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No inexpensive online education at KU

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iowapublicradio image by Lawrence Morgan

Starbucks helps their employees with an education

The following article in today's New York Times (June 15th, 2014) suggests that Starbucks has a great idea for helping to get an education:

http://www.nytimes.com/2014/06/16/us/starbucks-to-provide-free-college-education-to-thousands-of-workers.html?hp&_r=0

But guess where it's taking place - Arizona State University. Even though I (and I'm certain others, also) have talked and done blogs about online education in Lawrence, Kansas University has chosen another route, a far more expensive one, and has signed contracts, as well (which, when the article was written, weren't available to the general public) to the best of my knowledge.

No, this will not be available at KU - as I've said before, it's all about money at this university.

They don't care at all about people who have to go to work at Starbucks or other companies, who try to arrange time for their families, who have to pay for gas for driving to and from work - or who have new, dynamic ideas about ways to provide education, unless KU can get big money from it.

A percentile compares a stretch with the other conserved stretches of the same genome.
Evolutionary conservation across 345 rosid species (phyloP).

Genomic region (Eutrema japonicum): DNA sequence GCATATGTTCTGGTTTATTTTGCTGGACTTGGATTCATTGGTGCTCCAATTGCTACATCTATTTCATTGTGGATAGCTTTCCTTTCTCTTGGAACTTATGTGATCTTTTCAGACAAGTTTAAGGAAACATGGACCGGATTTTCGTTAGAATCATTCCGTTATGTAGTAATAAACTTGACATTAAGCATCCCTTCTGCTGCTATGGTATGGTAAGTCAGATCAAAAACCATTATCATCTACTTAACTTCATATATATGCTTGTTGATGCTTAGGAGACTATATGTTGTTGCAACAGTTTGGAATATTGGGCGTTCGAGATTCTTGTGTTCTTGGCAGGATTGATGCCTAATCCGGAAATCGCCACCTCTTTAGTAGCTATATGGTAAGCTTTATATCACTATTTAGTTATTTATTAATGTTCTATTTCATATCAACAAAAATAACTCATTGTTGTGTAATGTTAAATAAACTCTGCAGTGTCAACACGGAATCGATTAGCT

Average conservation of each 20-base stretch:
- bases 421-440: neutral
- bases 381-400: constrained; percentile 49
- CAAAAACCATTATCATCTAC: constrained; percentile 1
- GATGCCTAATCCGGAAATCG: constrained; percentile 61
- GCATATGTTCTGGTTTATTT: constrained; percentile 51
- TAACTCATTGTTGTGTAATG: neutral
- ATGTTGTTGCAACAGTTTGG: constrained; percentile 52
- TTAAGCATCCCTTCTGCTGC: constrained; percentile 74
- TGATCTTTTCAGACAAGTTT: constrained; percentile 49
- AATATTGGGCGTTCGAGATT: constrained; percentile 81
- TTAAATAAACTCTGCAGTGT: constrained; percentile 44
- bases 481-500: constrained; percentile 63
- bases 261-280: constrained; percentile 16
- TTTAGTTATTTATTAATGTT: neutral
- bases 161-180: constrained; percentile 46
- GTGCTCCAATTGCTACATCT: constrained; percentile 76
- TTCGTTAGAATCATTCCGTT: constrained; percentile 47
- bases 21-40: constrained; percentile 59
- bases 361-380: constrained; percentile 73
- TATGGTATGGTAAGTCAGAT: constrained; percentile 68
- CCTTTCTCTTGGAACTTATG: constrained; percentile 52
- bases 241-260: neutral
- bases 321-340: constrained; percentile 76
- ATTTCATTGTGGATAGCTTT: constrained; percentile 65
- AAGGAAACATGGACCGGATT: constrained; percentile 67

And I'll tell you - the KU way is NOT the way for the future in education!

Look at Joe Nocera's article in the New York Times (June 16, 2014).

http://www.nytimes.com/2014/06/17/opinion/joe-nocera-starbucks-and-arizona-state-add-an-education-to-benefit-package.html?hp&rref=opinion&_r=0

As mentioned in the above article, Michael Crow is President of the State University of Arizona. Listen to what he has to say in the following video from the World Bank. I wonder whether the Chancellor at the University of Kansas has read or even considered these ideas. They are not being put into action, as far as I can tell, at KU.

http://live.worldbank.org/universities-as-partners-in-development

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